In the study, Loveless uses 2007 Trends in International Mathematics and Science Study math scores from a number of countries. While the U.S. ranks near the bottom, a closer look at the data reveals that “the U.S. performance is indistinguishable statistically” from some of the countries included in the rankings—essentially boosting U.S. performance.

“A statement that we can be confident in making, then, is that the U.S. scored below eight countries, the same as four countries, and above twenty-three countries in mathematics,” Loveless writes.

The “A+ Country Fallacy” refers to the habit of pointing to high-performing countries and assuming that their policies must be good. Loveless calls this a “misguided” step, because it combines the errors of dubious causal claims and misusing rankings. Combining those two mistakes with a third error of omitting or ignoring evidence from low- or average-scoring countries leads to further misinterpretation, he writes.

For more education reform news, see:

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Common standards

The Common Core State Standards are intended to improve U.S. education by identifying a more rigorous curriculum, setting higher expectations for states and improving efficiency through standardization.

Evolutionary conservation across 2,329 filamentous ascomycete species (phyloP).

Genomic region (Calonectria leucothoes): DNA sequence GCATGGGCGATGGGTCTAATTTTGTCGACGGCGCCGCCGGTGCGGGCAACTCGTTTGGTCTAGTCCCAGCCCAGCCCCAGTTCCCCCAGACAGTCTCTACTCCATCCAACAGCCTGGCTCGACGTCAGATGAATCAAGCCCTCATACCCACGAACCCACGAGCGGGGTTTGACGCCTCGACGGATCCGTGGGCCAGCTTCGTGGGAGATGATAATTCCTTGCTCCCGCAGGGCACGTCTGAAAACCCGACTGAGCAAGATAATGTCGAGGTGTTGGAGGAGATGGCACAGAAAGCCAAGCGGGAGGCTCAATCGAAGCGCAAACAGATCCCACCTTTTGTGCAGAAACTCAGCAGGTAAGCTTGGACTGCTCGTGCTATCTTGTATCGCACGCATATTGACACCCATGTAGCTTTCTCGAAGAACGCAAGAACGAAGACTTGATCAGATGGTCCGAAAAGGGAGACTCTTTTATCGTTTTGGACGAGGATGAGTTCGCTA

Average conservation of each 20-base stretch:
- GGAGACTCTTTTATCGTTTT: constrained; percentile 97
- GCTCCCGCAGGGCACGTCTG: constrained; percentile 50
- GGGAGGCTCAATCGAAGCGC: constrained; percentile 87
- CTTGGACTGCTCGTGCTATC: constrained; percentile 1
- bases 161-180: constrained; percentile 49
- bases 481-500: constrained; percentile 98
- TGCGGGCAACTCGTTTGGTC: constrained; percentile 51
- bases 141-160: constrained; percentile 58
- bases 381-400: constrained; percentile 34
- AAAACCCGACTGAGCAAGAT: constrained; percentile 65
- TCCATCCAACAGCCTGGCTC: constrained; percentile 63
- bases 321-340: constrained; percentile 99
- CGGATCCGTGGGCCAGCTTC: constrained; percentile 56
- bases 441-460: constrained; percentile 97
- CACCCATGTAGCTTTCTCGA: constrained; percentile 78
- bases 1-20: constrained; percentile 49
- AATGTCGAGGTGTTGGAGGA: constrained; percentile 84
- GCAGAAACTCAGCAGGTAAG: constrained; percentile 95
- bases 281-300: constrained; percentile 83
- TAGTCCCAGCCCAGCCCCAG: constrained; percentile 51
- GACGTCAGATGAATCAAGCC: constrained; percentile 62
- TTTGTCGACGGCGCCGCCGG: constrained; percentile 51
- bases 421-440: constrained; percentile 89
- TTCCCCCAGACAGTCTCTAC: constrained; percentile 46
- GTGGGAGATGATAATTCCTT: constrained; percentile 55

Critics have argued that the common standards’ “one-size-fits-all, centrally controlled curriculum does not make sense,” the report notes.

While 46 states and the District of Columbia have signed on to the Common Core standards, Loveless argues that the standards will have “little to no impact on student learning.”

This conclusion emerged after analysis of states’ previous experiences with standards, combined with years of National Assessment of Education Progress (NAEP) scores.

The report examines data on the effectiveness of state curriculum standards and reveals that:

•    The quality of state standards is not related to state achievement.
•    The rigor of state standards is also unrelated to achievement.